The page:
Leicester slam World Cup venue snub
October 8, 2012
Welford Road will not host a 2015 World Cup match © Getty Images
Leicester Tigers have hit out at the decision by the organisers for the 2015 World Cup to not include Welford Road on the list of possible venues for the tournament.
England Rugby 2015, that has included just one club rugby ground - Gloucester's Kingsholm Stadium - in a list of 17 venues that will now vie for the chance to play host to games during the 48-match tournament, revealed that concerns over the size of the playing surface that arose during an extensive audit scuppered Welford Road's chances of playing host to the world's best sides.
Instead, ER2015 has opted to give Leicester City FC's King Power Stadium the nod in a decision that has provoked an angry response from Tigers' chairman Peter Tom. "We are hugely disappointed to learn that Welford Road will not play a part in England's hosting of the Rugby World Cup in 2015," Tom said. "When the International Rugby Board awarded the World Cup to the country that gave this sport to the world we saw this as an opportunity to celebrate the international game and also the professional club game here. Leicester Tigers wanted to be part of that.
"Welford Road has hosted many, many major occasions over the years, including visits from South Africa, Australia and Argentina national teams in recent seasons. It is home to the best-supported and most successful club in the history of the professional game in this country and, as such, we believe is worthy of World Cup status."
Leicester have contributed hugely to England's past and present success - they have seven players in the current Elite Player Squad - and back in 2003, it was the Tigers' skipper Martin Johnson who lifted the William Webb Ellis Cup - something that Tom was keen to emphasise.
"Leicester Tigers has always been a forward-thinking and progressive club, and has played an important role in the development and promotion of the game in this country," Tom emphasised. "Who can forget that both head coach and captain of England's World Cup-winning team in 2003, and several other members of the squad and backroom staff, spent major parts of their own careers in Leicester colours? The current England squad also contains a sizeable number of Leicester players, many of whom have been introduced to the sport as fans at Welford Road and have come through the club's academy structure to first-team and then international honours.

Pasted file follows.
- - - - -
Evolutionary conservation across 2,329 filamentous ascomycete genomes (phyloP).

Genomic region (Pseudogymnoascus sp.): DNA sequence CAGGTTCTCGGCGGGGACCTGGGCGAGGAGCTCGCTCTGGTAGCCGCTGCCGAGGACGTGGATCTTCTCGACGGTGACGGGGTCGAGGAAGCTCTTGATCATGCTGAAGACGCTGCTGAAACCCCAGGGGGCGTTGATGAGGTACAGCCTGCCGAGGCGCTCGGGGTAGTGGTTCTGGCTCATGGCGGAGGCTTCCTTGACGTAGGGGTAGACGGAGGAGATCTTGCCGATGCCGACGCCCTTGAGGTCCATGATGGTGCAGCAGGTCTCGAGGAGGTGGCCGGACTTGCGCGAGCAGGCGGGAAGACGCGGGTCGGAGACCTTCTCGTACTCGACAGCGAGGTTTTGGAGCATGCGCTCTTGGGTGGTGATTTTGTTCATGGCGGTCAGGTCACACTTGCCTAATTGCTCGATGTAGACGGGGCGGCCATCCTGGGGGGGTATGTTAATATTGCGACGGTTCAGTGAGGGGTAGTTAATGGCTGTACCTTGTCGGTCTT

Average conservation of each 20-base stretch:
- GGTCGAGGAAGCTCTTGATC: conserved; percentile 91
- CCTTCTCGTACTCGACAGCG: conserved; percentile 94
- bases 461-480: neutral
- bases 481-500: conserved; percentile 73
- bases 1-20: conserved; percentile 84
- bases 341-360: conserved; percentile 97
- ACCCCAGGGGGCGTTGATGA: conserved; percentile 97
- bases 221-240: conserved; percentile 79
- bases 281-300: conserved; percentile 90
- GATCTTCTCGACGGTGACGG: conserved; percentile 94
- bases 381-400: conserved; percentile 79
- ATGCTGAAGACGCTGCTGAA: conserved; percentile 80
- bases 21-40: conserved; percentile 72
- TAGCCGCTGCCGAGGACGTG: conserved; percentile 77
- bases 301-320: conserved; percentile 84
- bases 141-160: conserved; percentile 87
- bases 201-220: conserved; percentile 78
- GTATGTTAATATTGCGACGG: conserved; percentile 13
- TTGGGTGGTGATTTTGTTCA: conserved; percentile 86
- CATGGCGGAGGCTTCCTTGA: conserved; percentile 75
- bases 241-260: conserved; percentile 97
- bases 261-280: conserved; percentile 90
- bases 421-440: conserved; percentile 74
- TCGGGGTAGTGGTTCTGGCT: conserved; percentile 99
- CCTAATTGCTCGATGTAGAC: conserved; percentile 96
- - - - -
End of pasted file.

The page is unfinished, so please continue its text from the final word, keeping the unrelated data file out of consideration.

"It is that kind of heritage and dedication to the development of the game that makes the name of Leicester Tigers and Welford Road stadium known throughout the rugby-playing world."
Welford Road boasts an impressive capacity of 24,000, which is the largest in the Premiership, but it was not enough to persuade ER 2015 to overlook the constraints of their pitch. "That the organisers of RWC2015 do not think this an appropriate venue for its fixtures is disappointing and confusing both for the professional club game in this country and for its supporters," Tom continued. "Leicester Tigers has the largest community of rugby supporters of any club in the country and the club invested £15million in building the new Caterpillar Stand in 2009 to take Welford Road's capacity up to 24,000.
"A programme of development will continue to improve facilities and the match day experience for players, supporters and corporate guests. It is disappointing that this investment is not rewarded with World Cup status while many other venues on the proposed list do not show that level of commitment to our sport. We wish all of the Leicester Tigers players who will be representing their national teams at RWC2015 every success in it."
© ESPN Sports Media Ltd.
On Saturday, New Zealand face the USA in a match that has been 40 years in the making. Tom Hamilton finds the atmosphere building in Chicago
Most modern rugby players will not know the name Ray Williams but they should be eternally grateful to him, writes John Taylor
With the All Blacks playing the USA Eagles this weekend, Craig Dowd says rugby is ready to make a professional breakthrough Stateside
"He had a death stare so you'd know when you were wrong." George Kruis talks about his mentor Borthwick, fly-fishing and his England aspirations